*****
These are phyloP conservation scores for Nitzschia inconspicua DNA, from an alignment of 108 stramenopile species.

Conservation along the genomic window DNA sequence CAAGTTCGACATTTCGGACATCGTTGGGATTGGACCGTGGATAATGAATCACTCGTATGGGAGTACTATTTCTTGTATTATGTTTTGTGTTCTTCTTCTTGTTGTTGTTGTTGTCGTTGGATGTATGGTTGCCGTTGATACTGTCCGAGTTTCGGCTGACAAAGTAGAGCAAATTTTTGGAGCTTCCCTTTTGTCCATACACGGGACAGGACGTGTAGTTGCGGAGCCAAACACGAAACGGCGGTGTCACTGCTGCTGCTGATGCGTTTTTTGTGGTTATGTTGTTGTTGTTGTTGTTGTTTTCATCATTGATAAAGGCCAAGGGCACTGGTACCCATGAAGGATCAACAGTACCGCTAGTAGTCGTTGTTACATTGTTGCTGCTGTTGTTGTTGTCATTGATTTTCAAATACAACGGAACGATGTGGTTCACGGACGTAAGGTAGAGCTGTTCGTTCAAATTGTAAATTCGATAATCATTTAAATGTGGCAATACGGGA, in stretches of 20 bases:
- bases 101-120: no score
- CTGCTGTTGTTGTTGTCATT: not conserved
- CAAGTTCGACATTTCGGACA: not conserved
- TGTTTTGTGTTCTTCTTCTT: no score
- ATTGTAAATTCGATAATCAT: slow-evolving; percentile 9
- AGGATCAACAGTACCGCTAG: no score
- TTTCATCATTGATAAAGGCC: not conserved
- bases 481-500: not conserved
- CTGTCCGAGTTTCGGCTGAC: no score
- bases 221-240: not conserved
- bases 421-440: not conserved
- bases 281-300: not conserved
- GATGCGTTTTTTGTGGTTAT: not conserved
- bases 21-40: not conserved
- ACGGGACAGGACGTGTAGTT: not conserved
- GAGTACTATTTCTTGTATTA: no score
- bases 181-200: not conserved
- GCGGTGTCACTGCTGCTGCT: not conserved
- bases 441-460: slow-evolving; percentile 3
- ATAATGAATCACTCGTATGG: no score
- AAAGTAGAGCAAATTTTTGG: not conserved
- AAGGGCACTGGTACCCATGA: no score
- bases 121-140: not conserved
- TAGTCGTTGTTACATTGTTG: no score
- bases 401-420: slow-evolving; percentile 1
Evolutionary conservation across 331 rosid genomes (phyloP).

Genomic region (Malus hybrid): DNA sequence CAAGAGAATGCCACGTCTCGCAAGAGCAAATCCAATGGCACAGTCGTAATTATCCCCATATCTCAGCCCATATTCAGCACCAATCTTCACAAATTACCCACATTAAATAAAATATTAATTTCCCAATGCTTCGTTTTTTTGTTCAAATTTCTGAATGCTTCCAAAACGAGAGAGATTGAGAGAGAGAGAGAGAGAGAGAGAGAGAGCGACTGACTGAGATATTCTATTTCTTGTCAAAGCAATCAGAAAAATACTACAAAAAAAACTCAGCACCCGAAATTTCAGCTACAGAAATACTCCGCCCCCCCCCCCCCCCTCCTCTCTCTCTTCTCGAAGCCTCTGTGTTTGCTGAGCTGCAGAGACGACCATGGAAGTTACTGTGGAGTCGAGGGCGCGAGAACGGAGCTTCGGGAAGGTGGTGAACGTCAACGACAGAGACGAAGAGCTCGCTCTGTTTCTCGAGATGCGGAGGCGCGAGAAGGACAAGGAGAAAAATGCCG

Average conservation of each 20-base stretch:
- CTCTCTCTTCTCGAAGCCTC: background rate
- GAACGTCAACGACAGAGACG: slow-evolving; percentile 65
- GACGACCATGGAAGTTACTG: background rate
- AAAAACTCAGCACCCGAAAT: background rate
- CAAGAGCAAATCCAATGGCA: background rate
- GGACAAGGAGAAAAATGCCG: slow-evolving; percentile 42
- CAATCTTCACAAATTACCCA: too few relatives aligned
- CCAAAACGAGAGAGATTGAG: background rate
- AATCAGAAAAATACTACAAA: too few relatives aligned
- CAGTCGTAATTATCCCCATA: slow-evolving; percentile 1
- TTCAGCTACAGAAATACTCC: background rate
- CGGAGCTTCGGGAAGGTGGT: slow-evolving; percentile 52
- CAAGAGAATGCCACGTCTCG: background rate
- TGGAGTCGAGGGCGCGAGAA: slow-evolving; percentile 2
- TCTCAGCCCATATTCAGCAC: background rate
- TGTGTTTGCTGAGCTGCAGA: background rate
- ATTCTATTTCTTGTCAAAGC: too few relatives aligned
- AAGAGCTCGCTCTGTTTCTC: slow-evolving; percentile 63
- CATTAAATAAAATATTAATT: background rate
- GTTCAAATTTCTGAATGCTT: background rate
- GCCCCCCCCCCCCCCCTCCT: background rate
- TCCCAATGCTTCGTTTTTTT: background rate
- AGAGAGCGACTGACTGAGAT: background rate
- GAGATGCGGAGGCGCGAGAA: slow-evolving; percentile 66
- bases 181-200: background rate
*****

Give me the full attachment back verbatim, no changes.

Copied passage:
These are phyloP conservation scores for Nitzschia inconspicua DNA, from an alignment of 108 stramenopile species.

Conservation along the genomic window DNA sequence CAAGTTCGACATTTCGGACATCGTTGGGATTGGACCGTGGATAATGAATCACTCGTATGGGAGTACTATTTCTTGTATTATGTTTTGTGTTCTTCTTCTTGTTGTTGTTGTTGTCGTTGGATGTATGGTTGCCGTTGATACTGTCCGAGTTTCGGCTGACAAAGTAGAGCAAATTTTTGGAGCTTCCCTTTTGTCCATACACGGGACAGGACGTGTAGTTGCGGAGCCAAACACGAAACGGCGGTGTCACTGCTGCTGCTGATGCGTTTTTTGTGGTTATGTTGTTGTTGTTGTTGTTGTTTTCATCATTGATAAAGGCCAAGGGCACTGGTACCCATGAAGGATCAACAGTACCGCTAGTAGTCGTTGTTACATTGTTGCTGCTGTTGTTGTTGTCATTGATTTTCAAATACAACGGAACGATGTGGTTCACGGACGTAAGGTAGAGCTGTTCGTTCAAATTGTAAATTCGATAATCATTTAAATGTGGCAATACGGGA, in stretches of 20 bases:
- bases 101-120: no score
- CTGCTGTTGTTGTTGTCATT: not conserved
- CAAGTTCGACATTTCGGACA: not conserved
- TGTTTTGTGTTCTTCTTCTT: no score
- ATTGTAAATTCGATAATCAT: slow-evolving; percentile 9
- AGGATCAACAGTACCGCTAG: no score
- TTTCATCATTGATAAAGGCC: not conserved
- bases 481-500: not conserved
- CTGTCCGAGTTTCGGCTGAC: no score
- bases 221-240: not conserved
- bases 421-440: not conserved
- bases 281-300: not conserved
- GATGCGTTTTTTGTGGTTAT: not conserved
- bases 21-40: not conserved
- ACGGGACAGGACGTGTAGTT: not conserved
- GAGTACTATTTCTTGTATTA: no score
- bases 181-200: not conserved
- GCGGTGTCACTGCTGCTGCT: not conserved
- bases 441-460: slow-evolving; percentile 3
- ATAATGAATCACTCGTATGG: no score
- AAAGTAGAGCAAATTTTTGG: not conserved
- AAGGGCACTGGTACCCATGA: no score
- bases 121-140: not conserved
- TAGTCGTTGTTACATTGTTG: no score
- bases 401-420: slow-evolving; percentile 1
Evolutionary conservation across 331 rosid genomes (phyloP).

Genomic region (Malus hybrid): DNA sequence CAAGAGAATGCCACGTCTCGCAAGAGCAAATCCAATGGCACAGTCGTAATTATCCCCATATCTCAGCCCATATTCAGCACCAATCTTCACAAATTACCCACATTAAATAAAATATTAATTTCCCAATGCTTCGTTTTTTTGTTCAAATTTCTGAATGCTTCCAAAACGAGAGAGATTGAGAGAGAGAGAGAGAGAGAGAGAGAGAGCGACTGACTGAGATATTCTATTTCTTGTCAAAGCAATCAGAAAAATACTACAAAAAAAACTCAGCACCCGAAATTTCAGCTACAGAAATACTCCGCCCCCCCCCCCCCCCTCCTCTCTCTCTTCTCGAAGCCTCTGTGTTTGCTGAGCTGCAGAGACGACCATGGAAGTTACTGTGGAGTCGAGGGCGCGAGAACGGAGCTTCGGGAAGGTGGTGAACGTCAACGACAGAGACGAAGAGCTCGCTCTGTTTCTCGAGATGCGGAGGCGCGAGAAGGACAAGGAGAAAAATGCCG

Average conservation of each 20-base stretch:
- CTCTCTCTTCTCGAAGCCTC: background rate
- GAACGTCAACGACAGAGACG: slow-evolving; percentile 65
- GACGACCATGGAAGTTACTG: background rate
- AAAAACTCAGCACCCGAAAT: background rate
- CAAGAGCAAATCCAATGGCA: background rate
- GGACAAGGAGAAAAATGCCG: slow-evolving; percentile 42
- CAATCTTCACAAATTACCCA: too few relatives aligned
- CCAAAACGAGAGAGATTGAG: background rate
- AATCAGAAAAATACTACAAA: too few relatives aligned
- CAGTCGTAATTATCCCCATA: slow-evolving; percentile 1
- TTCAGCTACAGAAATACTCC: background rate
- CGGAGCTTCGGGAAGGTGGT: slow-evolving; percentile 52
- CAAGAGAATGCCACGTCTCG: background rate
- TGGAGTCGAGGGCGCGAGAA: slow-evolving; percentile 2
- TCTCAGCCCATATTCAGCAC: background rate
- TGTGTTTGCTGAGCTGCAGA: background rate
- ATTCTATTTCTTGTCAAAGC: too few relatives aligned
- AAGAGCTCGCTCTGTTTCTC: slow-evolving; percentile 63
- CATTAAATAAAATATTAATT: background rate
- GTTCAAATTTCTGAATGCTT: background rate
- GCCCCCCCCCCCCCCCTCCT: background rate
- TCCCAATGCTTCGTTTTTTT: background rate
- AGAGAGCGACTGACTGAGAT: background rate
- GAGATGCGGAGGCGCGAGAA: slow-evolving; percentile 66
- bases 181-200: background rate